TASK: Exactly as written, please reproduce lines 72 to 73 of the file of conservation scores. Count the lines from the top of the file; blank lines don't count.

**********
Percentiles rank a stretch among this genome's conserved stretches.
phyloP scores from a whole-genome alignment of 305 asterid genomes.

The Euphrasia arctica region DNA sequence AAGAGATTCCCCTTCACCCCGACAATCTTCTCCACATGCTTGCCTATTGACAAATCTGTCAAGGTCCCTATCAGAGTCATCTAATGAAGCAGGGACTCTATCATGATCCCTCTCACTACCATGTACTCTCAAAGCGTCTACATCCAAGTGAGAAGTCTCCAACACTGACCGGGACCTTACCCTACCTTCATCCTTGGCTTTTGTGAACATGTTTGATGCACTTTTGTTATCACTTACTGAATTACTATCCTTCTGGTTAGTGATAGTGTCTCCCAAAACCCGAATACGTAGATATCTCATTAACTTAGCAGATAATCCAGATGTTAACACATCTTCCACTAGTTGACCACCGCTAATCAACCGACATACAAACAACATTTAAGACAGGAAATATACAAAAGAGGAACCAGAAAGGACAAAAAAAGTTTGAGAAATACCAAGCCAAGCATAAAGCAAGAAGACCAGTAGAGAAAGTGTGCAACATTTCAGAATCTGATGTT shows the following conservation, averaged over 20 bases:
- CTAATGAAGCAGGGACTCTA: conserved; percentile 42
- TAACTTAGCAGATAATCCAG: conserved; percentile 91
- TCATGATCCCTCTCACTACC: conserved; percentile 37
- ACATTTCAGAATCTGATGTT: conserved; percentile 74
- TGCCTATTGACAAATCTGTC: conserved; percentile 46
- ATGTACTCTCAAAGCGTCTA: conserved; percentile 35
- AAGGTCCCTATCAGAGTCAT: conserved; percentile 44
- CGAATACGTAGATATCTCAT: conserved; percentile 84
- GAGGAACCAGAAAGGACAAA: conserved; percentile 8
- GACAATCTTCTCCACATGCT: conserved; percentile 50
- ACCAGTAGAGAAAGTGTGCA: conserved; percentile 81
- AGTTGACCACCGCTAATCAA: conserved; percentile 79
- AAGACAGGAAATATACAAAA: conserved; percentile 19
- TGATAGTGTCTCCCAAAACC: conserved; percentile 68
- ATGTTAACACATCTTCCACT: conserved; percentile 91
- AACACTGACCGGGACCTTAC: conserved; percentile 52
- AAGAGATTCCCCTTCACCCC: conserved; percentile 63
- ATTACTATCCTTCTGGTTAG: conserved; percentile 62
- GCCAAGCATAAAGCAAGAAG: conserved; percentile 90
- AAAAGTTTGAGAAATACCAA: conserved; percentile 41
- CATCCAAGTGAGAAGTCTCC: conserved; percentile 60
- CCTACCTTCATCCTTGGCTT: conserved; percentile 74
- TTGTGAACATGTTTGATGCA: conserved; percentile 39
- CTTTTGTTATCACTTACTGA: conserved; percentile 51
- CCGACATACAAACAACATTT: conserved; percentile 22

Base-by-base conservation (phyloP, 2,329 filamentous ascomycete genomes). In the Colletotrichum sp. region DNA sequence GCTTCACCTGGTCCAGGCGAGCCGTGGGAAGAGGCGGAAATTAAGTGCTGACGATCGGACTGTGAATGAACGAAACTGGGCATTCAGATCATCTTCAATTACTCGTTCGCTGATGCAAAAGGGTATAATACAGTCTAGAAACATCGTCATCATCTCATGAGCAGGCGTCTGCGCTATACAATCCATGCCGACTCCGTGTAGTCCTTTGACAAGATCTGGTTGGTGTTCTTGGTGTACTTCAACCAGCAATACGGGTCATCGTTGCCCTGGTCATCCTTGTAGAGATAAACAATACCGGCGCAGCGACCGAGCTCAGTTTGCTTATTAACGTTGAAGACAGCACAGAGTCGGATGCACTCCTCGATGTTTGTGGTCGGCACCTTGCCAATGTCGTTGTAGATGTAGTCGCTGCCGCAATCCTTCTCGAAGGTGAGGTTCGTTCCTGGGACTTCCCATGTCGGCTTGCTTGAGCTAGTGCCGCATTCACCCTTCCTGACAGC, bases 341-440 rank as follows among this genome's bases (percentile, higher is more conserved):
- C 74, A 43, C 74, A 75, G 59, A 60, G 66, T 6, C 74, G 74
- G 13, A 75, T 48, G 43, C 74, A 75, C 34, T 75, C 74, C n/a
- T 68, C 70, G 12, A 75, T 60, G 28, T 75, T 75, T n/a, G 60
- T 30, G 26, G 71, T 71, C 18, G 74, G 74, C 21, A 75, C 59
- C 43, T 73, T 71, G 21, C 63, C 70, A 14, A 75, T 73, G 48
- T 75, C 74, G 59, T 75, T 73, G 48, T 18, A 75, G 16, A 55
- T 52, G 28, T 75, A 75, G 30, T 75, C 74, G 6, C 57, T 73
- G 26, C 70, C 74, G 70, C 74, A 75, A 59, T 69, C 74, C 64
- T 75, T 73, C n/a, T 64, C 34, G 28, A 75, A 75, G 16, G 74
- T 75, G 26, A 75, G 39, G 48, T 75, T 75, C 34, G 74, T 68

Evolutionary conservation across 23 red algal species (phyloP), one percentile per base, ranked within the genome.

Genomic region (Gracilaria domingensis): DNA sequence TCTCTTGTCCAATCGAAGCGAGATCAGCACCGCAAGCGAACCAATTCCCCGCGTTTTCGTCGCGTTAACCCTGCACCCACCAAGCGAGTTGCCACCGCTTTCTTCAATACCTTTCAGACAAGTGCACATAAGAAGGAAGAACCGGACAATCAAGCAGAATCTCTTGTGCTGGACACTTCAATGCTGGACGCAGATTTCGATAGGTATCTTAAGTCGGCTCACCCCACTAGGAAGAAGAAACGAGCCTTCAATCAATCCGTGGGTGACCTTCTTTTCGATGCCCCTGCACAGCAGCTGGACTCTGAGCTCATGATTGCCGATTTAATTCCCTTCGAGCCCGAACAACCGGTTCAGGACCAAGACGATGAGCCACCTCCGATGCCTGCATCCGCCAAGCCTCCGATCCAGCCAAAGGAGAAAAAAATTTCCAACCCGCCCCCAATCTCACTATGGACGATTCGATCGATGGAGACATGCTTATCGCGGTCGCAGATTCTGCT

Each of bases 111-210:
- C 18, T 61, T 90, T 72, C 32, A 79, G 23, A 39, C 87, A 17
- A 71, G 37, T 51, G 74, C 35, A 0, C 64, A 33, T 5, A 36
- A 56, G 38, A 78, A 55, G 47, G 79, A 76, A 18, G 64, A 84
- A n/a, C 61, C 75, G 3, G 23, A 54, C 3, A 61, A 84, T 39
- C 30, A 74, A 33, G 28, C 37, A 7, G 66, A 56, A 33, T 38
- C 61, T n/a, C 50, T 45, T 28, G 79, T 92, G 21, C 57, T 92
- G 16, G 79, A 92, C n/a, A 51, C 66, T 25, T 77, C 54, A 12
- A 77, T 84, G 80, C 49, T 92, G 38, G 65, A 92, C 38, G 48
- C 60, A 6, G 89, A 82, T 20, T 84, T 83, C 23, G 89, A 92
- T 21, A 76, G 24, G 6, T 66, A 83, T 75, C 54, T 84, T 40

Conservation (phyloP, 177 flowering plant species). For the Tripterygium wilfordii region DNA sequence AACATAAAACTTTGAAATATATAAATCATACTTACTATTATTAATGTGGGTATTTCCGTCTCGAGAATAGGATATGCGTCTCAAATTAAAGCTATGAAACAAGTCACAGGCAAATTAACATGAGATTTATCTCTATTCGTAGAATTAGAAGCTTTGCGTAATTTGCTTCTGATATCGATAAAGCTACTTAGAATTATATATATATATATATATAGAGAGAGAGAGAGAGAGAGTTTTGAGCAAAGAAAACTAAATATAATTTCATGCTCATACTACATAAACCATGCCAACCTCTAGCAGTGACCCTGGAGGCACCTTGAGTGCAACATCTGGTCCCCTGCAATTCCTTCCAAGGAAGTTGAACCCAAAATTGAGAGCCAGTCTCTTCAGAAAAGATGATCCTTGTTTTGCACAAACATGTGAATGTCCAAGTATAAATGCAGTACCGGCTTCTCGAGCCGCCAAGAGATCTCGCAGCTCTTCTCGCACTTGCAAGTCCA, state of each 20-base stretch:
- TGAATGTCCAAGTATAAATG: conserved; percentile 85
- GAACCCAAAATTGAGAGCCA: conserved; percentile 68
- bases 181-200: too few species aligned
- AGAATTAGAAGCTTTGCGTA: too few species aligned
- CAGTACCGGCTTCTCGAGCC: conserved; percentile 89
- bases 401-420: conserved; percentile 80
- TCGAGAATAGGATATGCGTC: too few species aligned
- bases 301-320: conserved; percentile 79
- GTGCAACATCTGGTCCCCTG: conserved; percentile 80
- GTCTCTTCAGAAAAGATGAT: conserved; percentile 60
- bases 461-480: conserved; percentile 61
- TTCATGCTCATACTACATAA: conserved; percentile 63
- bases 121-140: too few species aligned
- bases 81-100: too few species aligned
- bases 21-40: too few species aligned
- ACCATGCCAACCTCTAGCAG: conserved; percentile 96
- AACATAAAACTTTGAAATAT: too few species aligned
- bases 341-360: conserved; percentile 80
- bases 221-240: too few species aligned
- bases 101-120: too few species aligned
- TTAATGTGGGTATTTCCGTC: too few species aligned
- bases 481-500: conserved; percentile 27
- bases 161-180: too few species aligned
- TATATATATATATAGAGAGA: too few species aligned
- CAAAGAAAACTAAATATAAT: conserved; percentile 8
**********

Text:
- bases 221-240: too few species aligned
- bases 101-120: too few species aligned